Residents who went to bed last night knowing only the General Election outcome, will blink when they read the York Council poll results this morning
Labour have had their worst election result since the unitary authority was formed in 1997.
Half the Labour Cabinet have lost their seats including the prime architects of the “behind closed doors” decision making processes introduced 4 years ago. Cllrs Tracey Simpson Laing, Dave Merrett and Lindsey Cunningham have followed James Alexander out of the door.
The new Council is well and truly balanced with Labour scraping back with 15 seats to the Tories 14 and LibDem 12. There are also 4 Greens and 2 Independents on the Council. Significantly the Tories got the largest number of votes (but not by many) while the LibDems share, at 24%, was three time the national average achieved by the party
The new Council needs to take time to make sure that it comes up with a decision making structure that is open, considered and sensitive to resident’s views.
The Council will have to decide how much time to spend calling the previous, secretive, Council to account. Labour and their allies halted plans for an inquiry into the Lendal Bridge/Coppergate shambles, secrecy still prevails on failed social care projects, delays to major schemes like the community stadium were never properly explained, while the £185,000 loss on the “Grand Departy” was swept under the carpet.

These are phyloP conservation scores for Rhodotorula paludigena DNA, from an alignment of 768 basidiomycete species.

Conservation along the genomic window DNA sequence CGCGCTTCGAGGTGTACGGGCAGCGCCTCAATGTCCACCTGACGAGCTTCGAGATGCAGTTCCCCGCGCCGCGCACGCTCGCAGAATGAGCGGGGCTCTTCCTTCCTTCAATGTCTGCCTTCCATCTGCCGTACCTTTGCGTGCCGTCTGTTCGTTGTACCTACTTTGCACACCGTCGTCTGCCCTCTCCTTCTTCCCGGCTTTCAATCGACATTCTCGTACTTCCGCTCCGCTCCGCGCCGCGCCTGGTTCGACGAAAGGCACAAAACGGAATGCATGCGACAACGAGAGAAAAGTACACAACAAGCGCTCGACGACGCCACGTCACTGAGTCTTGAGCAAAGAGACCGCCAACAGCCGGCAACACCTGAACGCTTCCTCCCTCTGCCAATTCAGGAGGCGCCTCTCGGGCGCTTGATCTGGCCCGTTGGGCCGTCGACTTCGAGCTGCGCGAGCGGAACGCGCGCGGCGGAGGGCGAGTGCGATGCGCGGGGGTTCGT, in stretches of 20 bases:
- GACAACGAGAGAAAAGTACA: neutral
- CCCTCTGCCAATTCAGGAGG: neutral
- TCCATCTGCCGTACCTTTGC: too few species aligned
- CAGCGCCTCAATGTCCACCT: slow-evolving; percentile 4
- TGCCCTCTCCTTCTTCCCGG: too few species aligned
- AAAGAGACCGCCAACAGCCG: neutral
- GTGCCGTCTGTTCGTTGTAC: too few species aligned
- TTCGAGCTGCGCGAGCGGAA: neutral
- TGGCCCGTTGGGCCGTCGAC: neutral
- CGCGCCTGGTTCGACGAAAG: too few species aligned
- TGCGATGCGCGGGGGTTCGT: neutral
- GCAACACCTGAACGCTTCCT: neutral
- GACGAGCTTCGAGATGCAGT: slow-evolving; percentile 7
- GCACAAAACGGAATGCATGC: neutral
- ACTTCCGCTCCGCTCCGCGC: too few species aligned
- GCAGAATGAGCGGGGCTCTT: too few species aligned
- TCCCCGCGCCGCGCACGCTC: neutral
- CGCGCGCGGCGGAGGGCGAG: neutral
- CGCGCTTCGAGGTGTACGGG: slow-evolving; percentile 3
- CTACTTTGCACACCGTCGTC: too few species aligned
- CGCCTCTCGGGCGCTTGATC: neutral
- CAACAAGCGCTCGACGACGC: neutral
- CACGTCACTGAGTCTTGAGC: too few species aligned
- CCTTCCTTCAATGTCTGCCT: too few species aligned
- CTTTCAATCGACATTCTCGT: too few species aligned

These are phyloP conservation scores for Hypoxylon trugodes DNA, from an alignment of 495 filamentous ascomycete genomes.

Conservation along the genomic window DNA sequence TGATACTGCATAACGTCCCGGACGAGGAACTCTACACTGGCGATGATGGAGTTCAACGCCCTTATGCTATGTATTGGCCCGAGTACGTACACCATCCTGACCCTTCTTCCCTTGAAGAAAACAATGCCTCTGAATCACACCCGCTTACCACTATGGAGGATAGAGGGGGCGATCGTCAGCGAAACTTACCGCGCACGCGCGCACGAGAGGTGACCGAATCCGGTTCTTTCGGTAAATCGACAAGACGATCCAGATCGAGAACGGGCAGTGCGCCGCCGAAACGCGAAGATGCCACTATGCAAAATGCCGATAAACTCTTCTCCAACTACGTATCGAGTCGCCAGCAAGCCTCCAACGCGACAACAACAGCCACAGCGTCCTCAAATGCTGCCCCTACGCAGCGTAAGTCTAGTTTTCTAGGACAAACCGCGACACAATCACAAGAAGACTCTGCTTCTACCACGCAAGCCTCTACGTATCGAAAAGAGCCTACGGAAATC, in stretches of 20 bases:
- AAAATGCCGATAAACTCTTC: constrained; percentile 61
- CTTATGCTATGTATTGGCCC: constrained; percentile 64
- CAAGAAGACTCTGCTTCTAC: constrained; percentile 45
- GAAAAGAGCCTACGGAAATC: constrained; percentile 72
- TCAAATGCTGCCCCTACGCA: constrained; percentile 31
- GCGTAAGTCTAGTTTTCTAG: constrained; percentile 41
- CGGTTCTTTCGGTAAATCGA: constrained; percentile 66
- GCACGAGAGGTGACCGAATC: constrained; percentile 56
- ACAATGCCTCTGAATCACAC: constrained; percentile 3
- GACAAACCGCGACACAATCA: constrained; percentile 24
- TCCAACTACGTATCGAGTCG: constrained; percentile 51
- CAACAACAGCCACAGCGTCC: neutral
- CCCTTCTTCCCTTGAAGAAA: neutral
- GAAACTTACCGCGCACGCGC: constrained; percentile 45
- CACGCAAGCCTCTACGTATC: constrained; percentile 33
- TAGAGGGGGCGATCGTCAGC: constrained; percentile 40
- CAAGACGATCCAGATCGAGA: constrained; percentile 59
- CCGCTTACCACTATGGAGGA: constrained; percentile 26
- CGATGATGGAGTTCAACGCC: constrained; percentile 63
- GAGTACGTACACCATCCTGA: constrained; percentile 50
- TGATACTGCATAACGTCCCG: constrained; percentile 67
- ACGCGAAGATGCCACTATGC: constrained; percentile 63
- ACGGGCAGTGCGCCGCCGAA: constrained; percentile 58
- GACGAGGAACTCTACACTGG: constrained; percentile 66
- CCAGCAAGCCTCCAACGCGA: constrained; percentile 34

The Council will need to consider carefully how much time to spend looking under dirty floor-coverings.
“Labour” is a toxic term for many residents when used in the local government context in York. The three Labour Councillors who left that Group, in protest at the mismanagement, all lost their seats yesterday. They will have the consolation that fewer errors were made by the Council in the period since last October when they took their courageous step.
New personalities are needed to lead the Council.
The Council will also need to review its senior officer team in the light of the decision of the Chief Executive to accept a new post elsewhere.
While many may feel that something like the old committee system would satisfy these objectives, there will be opposition to what they may term “turning back the clocks”.
It will be the first test for the newly elected Councillors.
Consensus government does by definition require compromise.